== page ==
It’s 9′ tall. Calling it Encouragement worked, and so did good non-GMO seeds, and lots of water and good aged horse manure as fertilizer. (Also continuously getting rid of as many Japanese beetles as I can, since they make lace of green bean leaves if you let them run wild.) I’ve now had to string wire between two trellis arrangements and add more bamboo as taller supports, and I just picked a nice hand full of green beans for supper. That picture above was taken June 15th. Here’s one from today, with volunteer tomatoes growing at the bottom of the beans, too. I’m seriously going to be picking those beans from up on a ladder.
There’s a tee pee of bamboo inside the fence now too to let younger green beans, black eyed peas and kidney beans grow up. Sometimes a jerry-rig is necessary to get the job done. I put that tee pee up about a week ago and the plants are already crawling almost half way up each pole. I’d be so lost without bamboo this year.
Disregard the grass in there, it’s not getting pulled regularly enough, but my crops don’t mind cos they have their own space to grow. I post these things for several reasons. It’s fun to show people you can grow food in sometimes small areas, and sometimes crowded conditions, if you still give the plants the right water and also good fertilizer. I also like to reinforce the idea of natural seeds, not GMO seeds, since I believe you get better plants and better food from the natural seeds. I don’t like poison to control problems in the garden, or chemicals instead of natural fertilizer. I have a friend who brings me aged horse manure and it’s the best thing you can add to earth to grow things. I’m using a naturally occurring bacteria available in spray form to kill cabbage worms on cabbage, collards and Romanesco broccoli. It doesn’t hurt anything else except those little green devils that eat cabbage the worst, and also anything from that family. It’s called BT, and you can Google and find it available from many companies. The Japanese beetle trap also works without poison, cos they’re evidently dumb and slow and just fly into it, and drop down in the bag. 🙂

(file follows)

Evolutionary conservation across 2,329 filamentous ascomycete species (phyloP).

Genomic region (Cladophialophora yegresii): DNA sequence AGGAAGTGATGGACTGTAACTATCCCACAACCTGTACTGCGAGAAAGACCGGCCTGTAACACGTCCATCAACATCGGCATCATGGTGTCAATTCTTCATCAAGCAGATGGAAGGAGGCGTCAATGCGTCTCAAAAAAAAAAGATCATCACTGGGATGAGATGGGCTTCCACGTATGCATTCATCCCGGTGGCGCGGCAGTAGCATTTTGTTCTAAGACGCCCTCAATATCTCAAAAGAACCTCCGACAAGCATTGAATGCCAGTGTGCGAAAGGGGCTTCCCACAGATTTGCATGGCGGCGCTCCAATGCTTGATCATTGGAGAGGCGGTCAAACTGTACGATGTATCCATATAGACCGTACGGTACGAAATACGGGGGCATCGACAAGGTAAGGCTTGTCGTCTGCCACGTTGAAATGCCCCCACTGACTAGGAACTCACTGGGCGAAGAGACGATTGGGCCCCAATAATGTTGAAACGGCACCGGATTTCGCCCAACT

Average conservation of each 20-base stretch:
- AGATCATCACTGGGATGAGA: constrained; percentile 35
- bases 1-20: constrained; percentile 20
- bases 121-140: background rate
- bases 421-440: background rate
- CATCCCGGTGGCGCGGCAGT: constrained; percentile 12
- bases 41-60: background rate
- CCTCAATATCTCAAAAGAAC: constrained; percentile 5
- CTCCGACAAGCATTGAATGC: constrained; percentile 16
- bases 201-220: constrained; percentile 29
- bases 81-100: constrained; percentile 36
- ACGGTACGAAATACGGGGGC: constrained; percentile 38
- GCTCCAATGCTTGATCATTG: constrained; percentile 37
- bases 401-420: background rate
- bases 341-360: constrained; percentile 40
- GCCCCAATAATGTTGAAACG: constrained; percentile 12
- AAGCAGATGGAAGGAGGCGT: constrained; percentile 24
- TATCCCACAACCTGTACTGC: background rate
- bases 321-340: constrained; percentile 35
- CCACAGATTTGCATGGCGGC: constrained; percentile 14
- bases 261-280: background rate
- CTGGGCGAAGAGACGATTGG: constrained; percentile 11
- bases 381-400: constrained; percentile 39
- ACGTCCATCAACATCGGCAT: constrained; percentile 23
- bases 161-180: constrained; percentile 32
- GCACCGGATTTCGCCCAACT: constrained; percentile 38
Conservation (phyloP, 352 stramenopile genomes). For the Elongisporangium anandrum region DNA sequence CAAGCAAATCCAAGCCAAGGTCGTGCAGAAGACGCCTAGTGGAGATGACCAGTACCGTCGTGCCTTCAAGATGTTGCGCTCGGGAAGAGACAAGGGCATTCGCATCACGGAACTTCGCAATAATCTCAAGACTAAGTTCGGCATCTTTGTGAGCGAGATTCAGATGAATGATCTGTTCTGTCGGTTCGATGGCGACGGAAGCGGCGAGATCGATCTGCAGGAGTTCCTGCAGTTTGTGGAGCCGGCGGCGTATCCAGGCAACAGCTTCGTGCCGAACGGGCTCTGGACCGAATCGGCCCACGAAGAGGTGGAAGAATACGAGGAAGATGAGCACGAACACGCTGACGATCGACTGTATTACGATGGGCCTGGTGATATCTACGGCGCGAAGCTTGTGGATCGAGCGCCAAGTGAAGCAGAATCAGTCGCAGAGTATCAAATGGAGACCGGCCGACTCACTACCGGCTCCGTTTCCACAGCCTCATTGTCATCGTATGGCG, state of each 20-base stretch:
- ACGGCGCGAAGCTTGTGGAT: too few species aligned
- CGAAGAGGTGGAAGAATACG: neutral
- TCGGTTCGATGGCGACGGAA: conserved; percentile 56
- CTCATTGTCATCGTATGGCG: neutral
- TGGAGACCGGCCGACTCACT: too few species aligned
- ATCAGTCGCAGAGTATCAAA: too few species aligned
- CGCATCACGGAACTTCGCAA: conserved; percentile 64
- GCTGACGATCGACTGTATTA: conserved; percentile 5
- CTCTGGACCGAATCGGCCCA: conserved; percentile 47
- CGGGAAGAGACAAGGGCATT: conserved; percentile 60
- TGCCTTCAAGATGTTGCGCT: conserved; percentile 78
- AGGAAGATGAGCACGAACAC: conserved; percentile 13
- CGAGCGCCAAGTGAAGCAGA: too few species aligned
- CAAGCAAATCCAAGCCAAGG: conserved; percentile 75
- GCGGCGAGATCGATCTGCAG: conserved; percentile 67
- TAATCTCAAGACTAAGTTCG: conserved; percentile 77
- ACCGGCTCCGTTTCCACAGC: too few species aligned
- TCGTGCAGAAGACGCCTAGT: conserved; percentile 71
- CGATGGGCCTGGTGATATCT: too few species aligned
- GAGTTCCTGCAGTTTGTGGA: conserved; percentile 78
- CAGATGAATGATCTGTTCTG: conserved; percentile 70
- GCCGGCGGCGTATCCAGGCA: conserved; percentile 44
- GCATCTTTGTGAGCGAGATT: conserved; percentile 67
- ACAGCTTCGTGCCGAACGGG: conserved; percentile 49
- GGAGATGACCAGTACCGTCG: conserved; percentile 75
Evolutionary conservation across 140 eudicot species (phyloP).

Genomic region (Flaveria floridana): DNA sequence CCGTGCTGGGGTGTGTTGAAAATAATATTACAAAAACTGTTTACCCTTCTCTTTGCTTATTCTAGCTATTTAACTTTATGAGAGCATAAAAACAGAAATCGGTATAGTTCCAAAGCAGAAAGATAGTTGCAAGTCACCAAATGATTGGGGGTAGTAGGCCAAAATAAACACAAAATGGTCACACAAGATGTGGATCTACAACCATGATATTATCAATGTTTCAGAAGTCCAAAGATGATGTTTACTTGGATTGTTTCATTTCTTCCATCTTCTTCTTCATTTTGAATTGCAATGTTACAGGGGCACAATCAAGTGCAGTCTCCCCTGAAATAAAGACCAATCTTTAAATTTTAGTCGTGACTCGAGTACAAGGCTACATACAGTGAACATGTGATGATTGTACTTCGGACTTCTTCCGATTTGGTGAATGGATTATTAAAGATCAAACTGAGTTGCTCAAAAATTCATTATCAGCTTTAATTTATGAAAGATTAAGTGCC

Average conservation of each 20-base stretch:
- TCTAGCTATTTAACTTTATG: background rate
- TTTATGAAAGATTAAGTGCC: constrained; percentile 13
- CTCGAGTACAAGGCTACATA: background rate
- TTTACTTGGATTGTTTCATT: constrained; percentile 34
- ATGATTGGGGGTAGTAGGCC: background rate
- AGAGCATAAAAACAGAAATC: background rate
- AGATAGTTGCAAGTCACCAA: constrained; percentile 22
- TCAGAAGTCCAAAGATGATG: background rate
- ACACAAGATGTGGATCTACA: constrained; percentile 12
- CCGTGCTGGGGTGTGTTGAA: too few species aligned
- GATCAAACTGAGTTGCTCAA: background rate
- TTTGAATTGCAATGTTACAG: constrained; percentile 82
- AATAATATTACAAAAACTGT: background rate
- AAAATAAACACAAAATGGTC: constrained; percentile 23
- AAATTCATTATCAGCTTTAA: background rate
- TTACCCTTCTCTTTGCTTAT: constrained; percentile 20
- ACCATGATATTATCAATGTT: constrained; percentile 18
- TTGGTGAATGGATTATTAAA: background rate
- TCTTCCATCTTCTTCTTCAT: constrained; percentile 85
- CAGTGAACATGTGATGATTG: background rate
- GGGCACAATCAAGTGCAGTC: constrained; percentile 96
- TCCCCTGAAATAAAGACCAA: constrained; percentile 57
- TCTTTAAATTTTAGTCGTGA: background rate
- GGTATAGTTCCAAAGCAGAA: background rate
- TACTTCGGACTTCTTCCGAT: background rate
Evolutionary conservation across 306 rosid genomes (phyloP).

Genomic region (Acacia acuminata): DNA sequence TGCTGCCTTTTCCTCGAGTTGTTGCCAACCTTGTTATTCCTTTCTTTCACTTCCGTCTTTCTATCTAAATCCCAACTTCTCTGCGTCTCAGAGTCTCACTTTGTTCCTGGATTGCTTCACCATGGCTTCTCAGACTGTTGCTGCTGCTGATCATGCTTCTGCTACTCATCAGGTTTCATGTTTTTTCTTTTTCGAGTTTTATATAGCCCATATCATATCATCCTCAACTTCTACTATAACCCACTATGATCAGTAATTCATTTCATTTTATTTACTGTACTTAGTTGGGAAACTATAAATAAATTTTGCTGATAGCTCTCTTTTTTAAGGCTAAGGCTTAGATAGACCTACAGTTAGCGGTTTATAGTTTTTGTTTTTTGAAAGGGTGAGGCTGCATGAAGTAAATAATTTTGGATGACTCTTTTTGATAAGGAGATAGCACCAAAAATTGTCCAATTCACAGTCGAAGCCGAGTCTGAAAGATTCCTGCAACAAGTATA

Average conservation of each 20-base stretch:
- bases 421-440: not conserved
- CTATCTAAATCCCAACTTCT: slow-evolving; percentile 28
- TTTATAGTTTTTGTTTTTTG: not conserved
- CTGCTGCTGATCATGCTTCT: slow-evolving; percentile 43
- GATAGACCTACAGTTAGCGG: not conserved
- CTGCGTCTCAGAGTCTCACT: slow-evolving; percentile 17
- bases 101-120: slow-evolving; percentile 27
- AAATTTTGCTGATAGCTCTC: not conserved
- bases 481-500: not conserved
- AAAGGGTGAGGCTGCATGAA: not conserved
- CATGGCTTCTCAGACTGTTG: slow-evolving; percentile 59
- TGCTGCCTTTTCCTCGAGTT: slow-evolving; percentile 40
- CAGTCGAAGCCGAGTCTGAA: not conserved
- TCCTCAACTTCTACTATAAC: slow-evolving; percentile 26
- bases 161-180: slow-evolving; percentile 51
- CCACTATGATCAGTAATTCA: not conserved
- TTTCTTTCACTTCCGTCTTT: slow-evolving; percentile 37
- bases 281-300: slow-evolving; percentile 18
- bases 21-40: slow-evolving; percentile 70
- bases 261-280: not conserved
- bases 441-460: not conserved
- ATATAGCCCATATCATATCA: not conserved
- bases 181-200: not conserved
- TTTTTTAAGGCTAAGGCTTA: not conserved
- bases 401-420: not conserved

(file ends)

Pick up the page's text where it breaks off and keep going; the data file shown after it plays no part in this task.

So, I grow small amounts of things, enough to have for myself and share some, have the fun and amazement of seeing it all happen while I just stand by and assist, and hopefully get some other people encouraged to grow some food from reading my blog. Hopefully also growing their food in organic ways that don’t harm the environment or other critters that aren’t hurting anything.
I also just like writing this blog! It makes me smile when I make my readers smile.